I had a crazy dream about snakes the other night. I didn’t mean to. It just happened. But I wanted to know what my brain was trying to tell me, so I did some research. Here’s what I found.
What does it mean if you dream about snakes?
Snakes commonly symbolize fear or transformation. Dreaming of a snake is a sign that you are afraid of something in your waking life or a forewarning about changes to come.
It’s true that oftentimes, our dreams are random. Dreams are the brain’s way of processing information. However, sometimes your brain tries to tell you something important and does so in a dream. I did more research on this and found out common symbolic meanings of snakes in dreams, throughout history, and more.
Common Symbolic Meanings of Snakes in Dreams
There are lots of things your brain could be telling you by sending you a snake. Here is a list of a few.
There’s no shame in being afraid of something. I myself like a stable, constant routine. So things, like moving or starting a new job, scare me. A snake in your dream could be telling you that you’re afraid of work, of school, of moving somewhere new, of commitment, your boss, or a tough situation.
If you have a dream about a snake biting you, that could be a hint from your brain that you need to face your fears and get on with it.
Growth and Renewal
Growing hurts. Let’s face the facts. Growing hurts when you grow taller or when you build muscle, and when you’re growing as a person. Sometimes, a snake in your dream is your brain’s way of helping you through whatever nature of growth spurt you’re going through at that time.
Sometime we worry a lot. It’s what I’ve been known for my whole life. And that’s okay. Anxiety is something all people have and work through, whether they know they’re worrying or not. Dreaming about snakes could mean that you’re worried about something that’s coming up, or something that you’re feeling. They can represent sadness, anger, or stress.
Knowledge and Wisdom
In lots of Asian or Native American cultures, snakes serve as a symbol of wisdom. So if you are looking for an answer to a question, or searching for information about something, your brain may send you a snake that symbolizes your searching.
Lots of us wish we could do things we never got the ability to do. Whether it be to go back to school, or be in a different job, or complete an act of athletics that we have never been able to, many people hold unearned triumphs in their hearts.
A snake in your dream might symbolize such a thing. Much like with fear, if a snake bites you in your dream, it may be a wake-up call from your brain to fulfill those desires.
In many different cultures, the snake is viewed as a healing creature. It carries the antidote to their own venom. If you are going through an illness, a big emotional blow, or an injury, a snake may symbolize your healing.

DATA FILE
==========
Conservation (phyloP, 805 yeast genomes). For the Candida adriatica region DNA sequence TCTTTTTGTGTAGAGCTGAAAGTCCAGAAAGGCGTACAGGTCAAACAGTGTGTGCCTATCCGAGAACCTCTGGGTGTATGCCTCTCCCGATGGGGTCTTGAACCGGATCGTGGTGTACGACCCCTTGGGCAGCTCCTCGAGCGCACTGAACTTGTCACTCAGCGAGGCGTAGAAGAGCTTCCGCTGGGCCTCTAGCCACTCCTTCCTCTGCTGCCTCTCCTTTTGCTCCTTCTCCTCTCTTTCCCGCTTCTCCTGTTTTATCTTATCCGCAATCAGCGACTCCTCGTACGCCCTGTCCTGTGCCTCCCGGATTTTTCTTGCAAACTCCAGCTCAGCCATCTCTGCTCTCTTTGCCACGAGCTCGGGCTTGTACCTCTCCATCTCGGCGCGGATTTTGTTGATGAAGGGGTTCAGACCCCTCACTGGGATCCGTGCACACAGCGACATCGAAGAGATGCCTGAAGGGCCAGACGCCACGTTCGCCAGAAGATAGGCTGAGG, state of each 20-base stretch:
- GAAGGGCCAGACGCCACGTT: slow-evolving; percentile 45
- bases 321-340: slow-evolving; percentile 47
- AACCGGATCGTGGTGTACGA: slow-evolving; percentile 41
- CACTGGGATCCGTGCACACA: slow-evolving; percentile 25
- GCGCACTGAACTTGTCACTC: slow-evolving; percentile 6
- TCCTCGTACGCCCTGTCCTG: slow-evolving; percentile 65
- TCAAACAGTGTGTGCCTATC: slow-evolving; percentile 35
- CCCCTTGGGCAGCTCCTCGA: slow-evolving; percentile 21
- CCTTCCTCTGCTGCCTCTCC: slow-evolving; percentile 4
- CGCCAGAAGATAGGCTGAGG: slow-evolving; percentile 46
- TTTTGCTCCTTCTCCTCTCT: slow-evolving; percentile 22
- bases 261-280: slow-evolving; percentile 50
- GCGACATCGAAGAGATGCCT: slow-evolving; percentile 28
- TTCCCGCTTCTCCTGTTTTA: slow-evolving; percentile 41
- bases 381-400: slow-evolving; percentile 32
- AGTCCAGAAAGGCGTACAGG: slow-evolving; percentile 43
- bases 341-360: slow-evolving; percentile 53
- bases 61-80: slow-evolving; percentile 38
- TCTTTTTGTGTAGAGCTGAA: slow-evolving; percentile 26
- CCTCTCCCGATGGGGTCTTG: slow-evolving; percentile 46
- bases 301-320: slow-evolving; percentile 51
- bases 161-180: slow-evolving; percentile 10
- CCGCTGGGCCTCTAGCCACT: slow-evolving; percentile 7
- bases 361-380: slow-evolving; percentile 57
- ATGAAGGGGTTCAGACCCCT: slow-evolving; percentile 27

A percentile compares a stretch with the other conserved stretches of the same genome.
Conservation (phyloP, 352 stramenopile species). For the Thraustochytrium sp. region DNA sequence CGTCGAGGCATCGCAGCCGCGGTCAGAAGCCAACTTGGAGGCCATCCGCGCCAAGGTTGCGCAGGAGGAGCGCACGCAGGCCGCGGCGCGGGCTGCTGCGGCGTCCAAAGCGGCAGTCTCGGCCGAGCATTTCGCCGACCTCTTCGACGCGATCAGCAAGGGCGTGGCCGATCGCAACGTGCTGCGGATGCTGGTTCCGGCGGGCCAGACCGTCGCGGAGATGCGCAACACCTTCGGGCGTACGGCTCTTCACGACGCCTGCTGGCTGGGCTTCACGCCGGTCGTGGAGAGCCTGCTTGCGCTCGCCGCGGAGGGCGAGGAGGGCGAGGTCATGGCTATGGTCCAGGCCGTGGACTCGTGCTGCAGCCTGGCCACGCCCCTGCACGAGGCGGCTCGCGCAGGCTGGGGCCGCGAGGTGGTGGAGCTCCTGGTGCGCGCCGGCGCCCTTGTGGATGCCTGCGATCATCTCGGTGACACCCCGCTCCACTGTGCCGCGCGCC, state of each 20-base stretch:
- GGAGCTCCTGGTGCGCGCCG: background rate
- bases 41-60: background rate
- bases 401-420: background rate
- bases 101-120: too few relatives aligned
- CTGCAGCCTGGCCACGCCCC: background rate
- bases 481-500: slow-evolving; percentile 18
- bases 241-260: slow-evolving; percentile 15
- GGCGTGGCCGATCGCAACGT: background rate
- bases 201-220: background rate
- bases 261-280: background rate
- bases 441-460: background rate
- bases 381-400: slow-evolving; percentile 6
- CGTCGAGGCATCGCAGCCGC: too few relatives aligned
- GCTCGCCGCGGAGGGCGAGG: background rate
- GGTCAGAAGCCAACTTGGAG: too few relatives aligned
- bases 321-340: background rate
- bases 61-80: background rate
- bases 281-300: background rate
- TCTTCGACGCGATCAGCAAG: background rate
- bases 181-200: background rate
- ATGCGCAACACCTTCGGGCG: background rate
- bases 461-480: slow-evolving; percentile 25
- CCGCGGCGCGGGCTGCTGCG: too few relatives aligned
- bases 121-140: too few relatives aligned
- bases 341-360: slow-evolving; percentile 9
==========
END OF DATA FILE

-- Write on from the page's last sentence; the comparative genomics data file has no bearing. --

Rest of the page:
A snake in your dream may signify a person in your life who is calloused, abusive, or even evil. The snake may go so far as to change into a human. This may be your brain telling you not to trust that person, and to get them out of your life.
Our brains love to play. They love to run freely around the fields of potential that sprawl infinitely inside our heads. A snake in your dream may represent your creativity, a particular draw to that creativity, or your potential.
The Devil is in the Details….and so is the Snake
The above list gives a very broad and basic generalization of what your brain may be telling you, but oftentimes with more specific details about the color of the snake or what the snake was doing, you can decipher even further into what your brain is trying to explain. The following list gives a few examples.
Dreaming About a Snake Bite
Dreaming about a snake bite could mean a variety of different things. It could represent a toxic person in your life. Perhaps it represents something in your past that’s bothering you. Maybe it’s a call to action from your brain.
It may also mean you feel paralyzed or trapped in the situation you’re currently in. However, a snake bite may also represent a good change that is coming.
Dreaming about a Black Snake
Dreaming about a black snake might represent something dark that is lurking in the shadows of your life. It could be about a deep sadness that you feel in your heart, or a dangerous situation you may have put yourself in. It may also be a warning about your financial situation.
Dreaming about a Snake in your Bed or House
Dreaming about a snake in your personal space may symbolize family or family relationships. It may represent contention within your family. It may also represent discontent with your current living situation. Or it may represent financial struggles.
Dreaming about Being Chased by a Snake